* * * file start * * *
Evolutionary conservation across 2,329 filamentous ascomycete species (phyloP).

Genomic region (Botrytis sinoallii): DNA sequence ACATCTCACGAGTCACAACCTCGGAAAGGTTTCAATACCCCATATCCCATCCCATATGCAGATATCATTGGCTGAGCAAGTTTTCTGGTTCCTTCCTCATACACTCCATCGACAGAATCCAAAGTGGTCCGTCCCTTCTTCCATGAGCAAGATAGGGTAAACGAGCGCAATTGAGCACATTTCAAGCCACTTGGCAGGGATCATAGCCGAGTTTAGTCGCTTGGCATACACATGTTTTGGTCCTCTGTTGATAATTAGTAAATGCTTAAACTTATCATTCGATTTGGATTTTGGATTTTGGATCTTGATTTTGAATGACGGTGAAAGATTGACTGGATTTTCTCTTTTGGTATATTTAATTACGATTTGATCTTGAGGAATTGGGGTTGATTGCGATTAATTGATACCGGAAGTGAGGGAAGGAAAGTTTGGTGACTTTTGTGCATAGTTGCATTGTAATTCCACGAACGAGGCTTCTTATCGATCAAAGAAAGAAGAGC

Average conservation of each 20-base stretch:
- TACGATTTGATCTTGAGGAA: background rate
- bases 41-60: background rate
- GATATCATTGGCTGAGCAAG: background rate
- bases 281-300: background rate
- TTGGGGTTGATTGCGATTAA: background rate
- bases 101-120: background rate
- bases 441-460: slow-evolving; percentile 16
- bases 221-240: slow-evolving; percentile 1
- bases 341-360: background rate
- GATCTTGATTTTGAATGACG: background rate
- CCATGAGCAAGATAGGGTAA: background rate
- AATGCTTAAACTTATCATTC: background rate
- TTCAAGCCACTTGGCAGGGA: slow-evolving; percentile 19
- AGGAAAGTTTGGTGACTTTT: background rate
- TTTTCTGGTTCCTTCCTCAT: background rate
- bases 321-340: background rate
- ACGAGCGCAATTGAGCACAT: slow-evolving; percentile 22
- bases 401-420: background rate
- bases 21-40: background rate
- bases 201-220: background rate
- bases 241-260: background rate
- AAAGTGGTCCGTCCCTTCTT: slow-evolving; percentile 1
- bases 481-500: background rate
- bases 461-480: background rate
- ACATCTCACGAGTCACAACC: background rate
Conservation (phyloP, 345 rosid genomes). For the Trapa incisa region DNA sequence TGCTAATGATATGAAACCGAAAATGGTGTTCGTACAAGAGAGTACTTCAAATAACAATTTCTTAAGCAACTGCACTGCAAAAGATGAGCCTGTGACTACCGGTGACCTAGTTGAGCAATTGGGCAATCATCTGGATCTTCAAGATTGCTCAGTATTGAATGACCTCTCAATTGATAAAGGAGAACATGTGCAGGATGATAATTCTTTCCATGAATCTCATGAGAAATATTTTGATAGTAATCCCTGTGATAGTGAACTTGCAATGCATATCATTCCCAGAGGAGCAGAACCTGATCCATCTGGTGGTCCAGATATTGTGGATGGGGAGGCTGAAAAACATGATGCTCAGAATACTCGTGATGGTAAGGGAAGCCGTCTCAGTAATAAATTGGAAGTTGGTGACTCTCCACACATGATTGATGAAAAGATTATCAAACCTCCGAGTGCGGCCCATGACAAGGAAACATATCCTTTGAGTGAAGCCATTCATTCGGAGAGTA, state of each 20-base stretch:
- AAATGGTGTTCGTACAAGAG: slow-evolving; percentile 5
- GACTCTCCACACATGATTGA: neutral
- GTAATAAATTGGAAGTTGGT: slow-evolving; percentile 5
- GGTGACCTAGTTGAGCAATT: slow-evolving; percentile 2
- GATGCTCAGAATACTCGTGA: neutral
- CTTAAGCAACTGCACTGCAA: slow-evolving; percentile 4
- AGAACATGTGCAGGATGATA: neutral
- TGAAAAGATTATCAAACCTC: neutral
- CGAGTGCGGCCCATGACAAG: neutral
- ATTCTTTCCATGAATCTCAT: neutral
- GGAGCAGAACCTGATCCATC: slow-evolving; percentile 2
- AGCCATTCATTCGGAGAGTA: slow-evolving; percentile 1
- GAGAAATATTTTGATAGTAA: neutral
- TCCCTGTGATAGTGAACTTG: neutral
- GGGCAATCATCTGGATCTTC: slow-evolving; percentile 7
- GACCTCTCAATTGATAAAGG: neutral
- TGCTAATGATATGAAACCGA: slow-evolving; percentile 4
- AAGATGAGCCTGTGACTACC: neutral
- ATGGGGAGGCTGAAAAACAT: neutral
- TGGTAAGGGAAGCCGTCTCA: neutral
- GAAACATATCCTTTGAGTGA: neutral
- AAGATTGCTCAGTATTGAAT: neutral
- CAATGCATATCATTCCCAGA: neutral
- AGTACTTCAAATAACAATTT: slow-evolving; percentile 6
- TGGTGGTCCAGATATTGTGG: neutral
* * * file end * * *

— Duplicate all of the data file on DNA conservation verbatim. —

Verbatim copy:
Evolutionary conservation across 2,329 filamentous ascomycete species (phyloP).

Genomic region (Botrytis sinoallii): DNA sequence ACATCTCACGAGTCACAACCTCGGAAAGGTTTCAATACCCCATATCCCATCCCATATGCAGATATCATTGGCTGAGCAAGTTTTCTGGTTCCTTCCTCATACACTCCATCGACAGAATCCAAAGTGGTCCGTCCCTTCTTCCATGAGCAAGATAGGGTAAACGAGCGCAATTGAGCACATTTCAAGCCACTTGGCAGGGATCATAGCCGAGTTTAGTCGCTTGGCATACACATGTTTTGGTCCTCTGTTGATAATTAGTAAATGCTTAAACTTATCATTCGATTTGGATTTTGGATTTTGGATCTTGATTTTGAATGACGGTGAAAGATTGACTGGATTTTCTCTTTTGGTATATTTAATTACGATTTGATCTTGAGGAATTGGGGTTGATTGCGATTAATTGATACCGGAAGTGAGGGAAGGAAAGTTTGGTGACTTTTGTGCATAGTTGCATTGTAATTCCACGAACGAGGCTTCTTATCGATCAAAGAAAGAAGAGC

Average conservation of each 20-base stretch:
- TACGATTTGATCTTGAGGAA: background rate
- bases 41-60: background rate
- GATATCATTGGCTGAGCAAG: background rate
- bases 281-300: background rate
- TTGGGGTTGATTGCGATTAA: background rate
- bases 101-120: background rate
- bases 441-460: slow-evolving; percentile 16
- bases 221-240: slow-evolving; percentile 1
- bases 341-360: background rate
- GATCTTGATTTTGAATGACG: background rate
- CCATGAGCAAGATAGGGTAA: background rate
- AATGCTTAAACTTATCATTC: background rate
- TTCAAGCCACTTGGCAGGGA: slow-evolving; percentile 19
- AGGAAAGTTTGGTGACTTTT: background rate
- TTTTCTGGTTCCTTCCTCAT: background rate
- bases 321-340: background rate
- ACGAGCGCAATTGAGCACAT: slow-evolving; percentile 22
- bases 401-420: background rate
- bases 21-40: background rate
- bases 201-220: background rate
- bases 241-260: background rate
- AAAGTGGTCCGTCCCTTCTT: slow-evolving; percentile 1
- bases 481-500: background rate
- bases 461-480: background rate
- ACATCTCACGAGTCACAACC: background rate
Conservation (phyloP, 345 rosid genomes). For the Trapa incisa region DNA sequence TGCTAATGATATGAAACCGAAAATGGTGTTCGTACAAGAGAGTACTTCAAATAACAATTTCTTAAGCAACTGCACTGCAAAAGATGAGCCTGTGACTACCGGTGACCTAGTTGAGCAATTGGGCAATCATCTGGATCTTCAAGATTGCTCAGTATTGAATGACCTCTCAATTGATAAAGGAGAACATGTGCAGGATGATAATTCTTTCCATGAATCTCATGAGAAATATTTTGATAGTAATCCCTGTGATAGTGAACTTGCAATGCATATCATTCCCAGAGGAGCAGAACCTGATCCATCTGGTGGTCCAGATATTGTGGATGGGGAGGCTGAAAAACATGATGCTCAGAATACTCGTGATGGTAAGGGAAGCCGTCTCAGTAATAAATTGGAAGTTGGTGACTCTCCACACATGATTGATGAAAAGATTATCAAACCTCCGAGTGCGGCCCATGACAAGGAAACATATCCTTTGAGTGAAGCCATTCATTCGGAGAGTA, state of each 20-base stretch:
- AAATGGTGTTCGTACAAGAG: slow-evolving; percentile 5
- GACTCTCCACACATGATTGA: neutral
- GTAATAAATTGGAAGTTGGT: slow-evolving; percentile 5
- GGTGACCTAGTTGAGCAATT: slow-evolving; percentile 2
- GATGCTCAGAATACTCGTGA: neutral
- CTTAAGCAACTGCACTGCAA: slow-evolving; percentile 4
- AGAACATGTGCAGGATGATA: neutral
- TGAAAAGATTATCAAACCTC: neutral
- CGAGTGCGGCCCATGACAAG: neutral
- ATTCTTTCCATGAATCTCAT: neutral
- GGAGCAGAACCTGATCCATC: slow-evolving; percentile 2
- AGCCATTCATTCGGAGAGTA: slow-evolving; percentile 1
- GAGAAATATTTTGATAGTAA: neutral
- TCCCTGTGATAGTGAACTTG: neutral
- GGGCAATCATCTGGATCTTC: slow-evolving; percentile 7
- GACCTCTCAATTGATAAAGG: neutral
- TGCTAATGATATGAAACCGA: slow-evolving; percentile 4
- AAGATGAGCCTGTGACTACC: neutral
- ATGGGGAGGCTGAAAAACAT: neutral
- TGGTAAGGGAAGCCGTCTCA: neutral
- GAAACATATCCTTTGAGTGA: neutral
- AAGATTGCTCAGTATTGAAT: neutral
- CAATGCATATCATTCCCAGA: neutral
- AGTACTTCAAATAACAATTT: slow-evolving; percentile 6
- TGGTGGTCCAGATATTGTGG: neutral